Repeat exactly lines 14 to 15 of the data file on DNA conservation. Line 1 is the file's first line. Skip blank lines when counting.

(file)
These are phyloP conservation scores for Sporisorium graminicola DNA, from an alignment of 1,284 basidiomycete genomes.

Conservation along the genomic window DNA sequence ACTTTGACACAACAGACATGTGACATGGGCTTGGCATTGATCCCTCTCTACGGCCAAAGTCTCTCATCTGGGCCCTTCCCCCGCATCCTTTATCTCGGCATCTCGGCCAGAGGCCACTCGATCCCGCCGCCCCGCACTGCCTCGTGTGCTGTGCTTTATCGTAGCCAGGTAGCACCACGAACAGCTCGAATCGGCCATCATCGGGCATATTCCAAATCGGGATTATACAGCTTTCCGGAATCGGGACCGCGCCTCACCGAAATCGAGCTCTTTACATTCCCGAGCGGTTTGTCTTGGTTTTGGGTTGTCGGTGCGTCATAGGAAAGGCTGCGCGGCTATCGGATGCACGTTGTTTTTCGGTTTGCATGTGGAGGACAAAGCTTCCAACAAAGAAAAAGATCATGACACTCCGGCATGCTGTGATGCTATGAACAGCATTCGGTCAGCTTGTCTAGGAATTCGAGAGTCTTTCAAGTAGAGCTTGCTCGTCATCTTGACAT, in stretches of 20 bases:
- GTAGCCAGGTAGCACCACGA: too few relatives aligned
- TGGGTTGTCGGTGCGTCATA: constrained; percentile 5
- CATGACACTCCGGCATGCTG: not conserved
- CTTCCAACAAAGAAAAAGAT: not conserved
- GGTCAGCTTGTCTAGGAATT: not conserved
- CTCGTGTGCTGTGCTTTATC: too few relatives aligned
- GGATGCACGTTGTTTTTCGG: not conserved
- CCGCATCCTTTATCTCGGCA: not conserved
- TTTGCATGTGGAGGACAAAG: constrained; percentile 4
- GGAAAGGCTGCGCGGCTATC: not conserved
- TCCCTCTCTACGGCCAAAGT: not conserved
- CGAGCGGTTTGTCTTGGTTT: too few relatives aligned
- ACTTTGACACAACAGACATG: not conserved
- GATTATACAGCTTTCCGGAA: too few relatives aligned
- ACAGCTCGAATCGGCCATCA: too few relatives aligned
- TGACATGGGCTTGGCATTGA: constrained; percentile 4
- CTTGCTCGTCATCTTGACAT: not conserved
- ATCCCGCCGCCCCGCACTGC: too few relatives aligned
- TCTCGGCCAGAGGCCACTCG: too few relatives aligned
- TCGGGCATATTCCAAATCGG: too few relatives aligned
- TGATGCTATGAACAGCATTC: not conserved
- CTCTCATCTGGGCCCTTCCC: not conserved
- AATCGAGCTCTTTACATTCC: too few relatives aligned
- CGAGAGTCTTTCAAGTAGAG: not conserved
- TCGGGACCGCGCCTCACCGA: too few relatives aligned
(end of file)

- CGAGCGGTTTGTCTTGGTTT: too few relatives aligned
- ACTTTGACACAACAGACATG: not conserved